During the latter half of the nineteenth century, the scientific study of tree rings and the application of dendrochronology began.
In 1859, the German-American Jacob Kuechler (1823–1893) used crossdating to examine oaks (Quercus stellata) in order to study the record of climate in western Texas.
Visible rings result from the change in growth speed through the seasons of the year; thus, critical for the title method, one ring generally marks the passage of one year in the life of the tree.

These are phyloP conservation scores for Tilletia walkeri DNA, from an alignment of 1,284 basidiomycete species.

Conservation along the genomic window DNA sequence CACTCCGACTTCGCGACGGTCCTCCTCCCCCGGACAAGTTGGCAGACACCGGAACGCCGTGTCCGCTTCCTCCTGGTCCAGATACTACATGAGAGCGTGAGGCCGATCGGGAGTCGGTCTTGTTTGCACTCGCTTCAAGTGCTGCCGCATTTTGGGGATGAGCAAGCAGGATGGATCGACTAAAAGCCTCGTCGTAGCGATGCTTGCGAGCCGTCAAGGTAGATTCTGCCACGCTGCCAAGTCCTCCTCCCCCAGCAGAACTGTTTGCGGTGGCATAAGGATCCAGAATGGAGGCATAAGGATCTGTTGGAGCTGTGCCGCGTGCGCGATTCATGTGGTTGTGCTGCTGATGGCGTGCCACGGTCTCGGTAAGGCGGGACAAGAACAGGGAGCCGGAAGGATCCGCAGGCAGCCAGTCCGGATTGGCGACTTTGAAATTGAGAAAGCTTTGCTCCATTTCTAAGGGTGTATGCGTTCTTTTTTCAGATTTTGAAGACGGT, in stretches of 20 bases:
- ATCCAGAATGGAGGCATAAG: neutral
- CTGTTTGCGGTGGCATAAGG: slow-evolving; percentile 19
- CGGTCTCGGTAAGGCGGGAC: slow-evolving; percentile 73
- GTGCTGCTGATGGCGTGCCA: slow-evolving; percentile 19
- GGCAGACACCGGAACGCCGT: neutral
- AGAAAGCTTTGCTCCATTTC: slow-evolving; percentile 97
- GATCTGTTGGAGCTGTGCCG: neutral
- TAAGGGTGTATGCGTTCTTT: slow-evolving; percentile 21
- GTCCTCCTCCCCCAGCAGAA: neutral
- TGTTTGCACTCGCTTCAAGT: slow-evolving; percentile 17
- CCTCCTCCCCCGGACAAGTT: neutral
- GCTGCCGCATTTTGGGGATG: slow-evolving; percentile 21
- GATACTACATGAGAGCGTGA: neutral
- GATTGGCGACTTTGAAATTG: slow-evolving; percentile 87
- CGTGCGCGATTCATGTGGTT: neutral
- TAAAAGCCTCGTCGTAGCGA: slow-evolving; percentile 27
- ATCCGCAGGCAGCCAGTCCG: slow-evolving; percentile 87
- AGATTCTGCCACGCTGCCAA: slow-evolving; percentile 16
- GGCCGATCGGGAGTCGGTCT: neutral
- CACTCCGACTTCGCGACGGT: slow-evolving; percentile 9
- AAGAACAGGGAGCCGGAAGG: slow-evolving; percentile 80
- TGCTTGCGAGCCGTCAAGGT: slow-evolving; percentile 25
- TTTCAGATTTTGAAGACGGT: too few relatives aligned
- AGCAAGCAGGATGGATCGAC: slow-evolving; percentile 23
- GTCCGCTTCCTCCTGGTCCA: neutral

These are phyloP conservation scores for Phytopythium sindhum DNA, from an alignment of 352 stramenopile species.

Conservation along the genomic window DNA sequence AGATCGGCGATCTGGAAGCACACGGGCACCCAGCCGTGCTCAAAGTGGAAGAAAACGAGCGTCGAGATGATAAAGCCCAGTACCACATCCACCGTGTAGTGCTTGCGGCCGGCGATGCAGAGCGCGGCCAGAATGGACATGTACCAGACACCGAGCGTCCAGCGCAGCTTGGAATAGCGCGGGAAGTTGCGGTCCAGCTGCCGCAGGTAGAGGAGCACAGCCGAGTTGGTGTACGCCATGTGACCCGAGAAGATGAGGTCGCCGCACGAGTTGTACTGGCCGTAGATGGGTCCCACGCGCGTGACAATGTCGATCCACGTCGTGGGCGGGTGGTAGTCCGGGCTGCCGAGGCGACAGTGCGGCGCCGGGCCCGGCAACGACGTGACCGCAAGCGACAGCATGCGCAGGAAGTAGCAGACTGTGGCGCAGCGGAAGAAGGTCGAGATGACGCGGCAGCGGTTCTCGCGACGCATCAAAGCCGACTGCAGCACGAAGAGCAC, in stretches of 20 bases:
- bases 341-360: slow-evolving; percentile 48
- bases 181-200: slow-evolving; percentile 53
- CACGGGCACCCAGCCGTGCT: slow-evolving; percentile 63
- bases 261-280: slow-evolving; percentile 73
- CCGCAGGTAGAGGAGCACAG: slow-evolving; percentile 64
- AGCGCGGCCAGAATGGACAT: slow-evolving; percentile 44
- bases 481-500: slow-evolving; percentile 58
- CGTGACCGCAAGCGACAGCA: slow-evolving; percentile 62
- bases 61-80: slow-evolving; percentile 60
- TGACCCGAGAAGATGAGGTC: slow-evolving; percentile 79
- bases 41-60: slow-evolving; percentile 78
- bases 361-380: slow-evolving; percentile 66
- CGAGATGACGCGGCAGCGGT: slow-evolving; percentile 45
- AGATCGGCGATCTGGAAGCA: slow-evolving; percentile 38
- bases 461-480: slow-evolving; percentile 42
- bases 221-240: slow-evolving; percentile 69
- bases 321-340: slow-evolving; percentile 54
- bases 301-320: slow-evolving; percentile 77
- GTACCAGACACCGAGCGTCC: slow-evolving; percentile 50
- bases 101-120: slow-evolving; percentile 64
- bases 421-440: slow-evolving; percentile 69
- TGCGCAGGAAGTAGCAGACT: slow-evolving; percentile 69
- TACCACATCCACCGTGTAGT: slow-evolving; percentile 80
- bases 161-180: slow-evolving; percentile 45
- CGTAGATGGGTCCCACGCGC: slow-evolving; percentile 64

Removal of the bark of the tree in a particular area may cause deformation of the rings as the plant overgrows the scar.
Dendrochronology is useful for determining the precise age of samples, especially those that are too recent for radiocarbon dating, which always produces a range rather than an exact date, to be very accurate.